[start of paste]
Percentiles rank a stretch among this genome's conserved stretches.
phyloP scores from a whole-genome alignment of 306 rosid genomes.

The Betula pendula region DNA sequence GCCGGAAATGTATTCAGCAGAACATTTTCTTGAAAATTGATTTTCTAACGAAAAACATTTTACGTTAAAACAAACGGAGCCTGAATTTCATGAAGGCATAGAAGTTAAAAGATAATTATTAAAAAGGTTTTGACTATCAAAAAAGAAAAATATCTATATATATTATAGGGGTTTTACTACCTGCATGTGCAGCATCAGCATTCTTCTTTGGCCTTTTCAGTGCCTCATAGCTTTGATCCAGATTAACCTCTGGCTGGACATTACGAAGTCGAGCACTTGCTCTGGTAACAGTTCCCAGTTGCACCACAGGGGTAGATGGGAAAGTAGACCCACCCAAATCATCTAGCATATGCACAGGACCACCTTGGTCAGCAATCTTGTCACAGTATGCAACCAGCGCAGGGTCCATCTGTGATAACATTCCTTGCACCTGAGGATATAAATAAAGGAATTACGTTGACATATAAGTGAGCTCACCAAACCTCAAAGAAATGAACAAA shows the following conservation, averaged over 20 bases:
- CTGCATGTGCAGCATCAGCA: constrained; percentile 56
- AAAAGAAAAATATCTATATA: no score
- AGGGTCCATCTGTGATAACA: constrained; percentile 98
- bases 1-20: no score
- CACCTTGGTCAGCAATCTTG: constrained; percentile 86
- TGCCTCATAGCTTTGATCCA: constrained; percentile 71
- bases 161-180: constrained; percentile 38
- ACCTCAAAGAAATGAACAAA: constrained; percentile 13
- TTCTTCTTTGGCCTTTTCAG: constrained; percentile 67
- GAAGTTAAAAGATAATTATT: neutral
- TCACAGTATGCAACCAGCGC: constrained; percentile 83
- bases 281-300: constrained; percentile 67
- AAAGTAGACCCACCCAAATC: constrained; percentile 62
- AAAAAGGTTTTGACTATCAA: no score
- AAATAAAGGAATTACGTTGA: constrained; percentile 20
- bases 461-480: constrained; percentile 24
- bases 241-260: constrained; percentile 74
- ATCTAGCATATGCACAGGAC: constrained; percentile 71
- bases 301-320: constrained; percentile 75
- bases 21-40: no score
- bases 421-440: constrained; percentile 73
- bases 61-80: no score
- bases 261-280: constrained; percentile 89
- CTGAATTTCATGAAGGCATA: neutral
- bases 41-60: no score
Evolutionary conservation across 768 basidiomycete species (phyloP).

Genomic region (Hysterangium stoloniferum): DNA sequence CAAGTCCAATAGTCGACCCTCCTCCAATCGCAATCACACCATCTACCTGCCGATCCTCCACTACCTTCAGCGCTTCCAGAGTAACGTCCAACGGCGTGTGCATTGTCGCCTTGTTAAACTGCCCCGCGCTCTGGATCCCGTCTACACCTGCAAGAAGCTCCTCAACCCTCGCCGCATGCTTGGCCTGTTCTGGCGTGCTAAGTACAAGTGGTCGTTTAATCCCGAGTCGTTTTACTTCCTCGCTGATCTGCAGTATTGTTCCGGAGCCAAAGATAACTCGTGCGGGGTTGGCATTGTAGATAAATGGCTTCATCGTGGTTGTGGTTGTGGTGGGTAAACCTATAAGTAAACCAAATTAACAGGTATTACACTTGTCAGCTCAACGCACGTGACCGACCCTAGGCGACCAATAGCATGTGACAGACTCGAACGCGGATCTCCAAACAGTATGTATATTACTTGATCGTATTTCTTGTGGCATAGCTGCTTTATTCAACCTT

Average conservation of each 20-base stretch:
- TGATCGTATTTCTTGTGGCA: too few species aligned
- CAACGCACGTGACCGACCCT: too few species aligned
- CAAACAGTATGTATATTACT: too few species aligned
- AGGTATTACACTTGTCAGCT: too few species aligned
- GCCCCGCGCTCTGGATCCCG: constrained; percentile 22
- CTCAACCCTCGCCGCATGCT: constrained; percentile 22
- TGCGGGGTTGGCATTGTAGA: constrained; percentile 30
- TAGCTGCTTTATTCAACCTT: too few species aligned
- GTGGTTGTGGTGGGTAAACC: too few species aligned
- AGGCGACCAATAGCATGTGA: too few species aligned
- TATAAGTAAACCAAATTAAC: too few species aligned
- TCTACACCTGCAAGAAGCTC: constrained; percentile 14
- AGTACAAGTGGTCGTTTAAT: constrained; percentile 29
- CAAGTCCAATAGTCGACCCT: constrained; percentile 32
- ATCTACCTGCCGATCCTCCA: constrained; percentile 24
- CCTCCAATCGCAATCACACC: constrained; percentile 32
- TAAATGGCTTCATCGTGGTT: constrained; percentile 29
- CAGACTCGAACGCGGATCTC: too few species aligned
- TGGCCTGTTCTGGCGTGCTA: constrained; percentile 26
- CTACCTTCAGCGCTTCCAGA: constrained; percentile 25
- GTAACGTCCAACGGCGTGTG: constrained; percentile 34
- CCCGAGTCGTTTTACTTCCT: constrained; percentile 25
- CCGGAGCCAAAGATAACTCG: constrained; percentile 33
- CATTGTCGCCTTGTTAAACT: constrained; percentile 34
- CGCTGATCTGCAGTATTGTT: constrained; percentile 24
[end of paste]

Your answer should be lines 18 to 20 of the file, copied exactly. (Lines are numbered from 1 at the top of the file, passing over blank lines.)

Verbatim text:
- AAATAAAGGAATTACGTTGA: constrained; percentile 20
- bases 461-480: constrained; percentile 24
- bases 241-260: constrained; percentile 74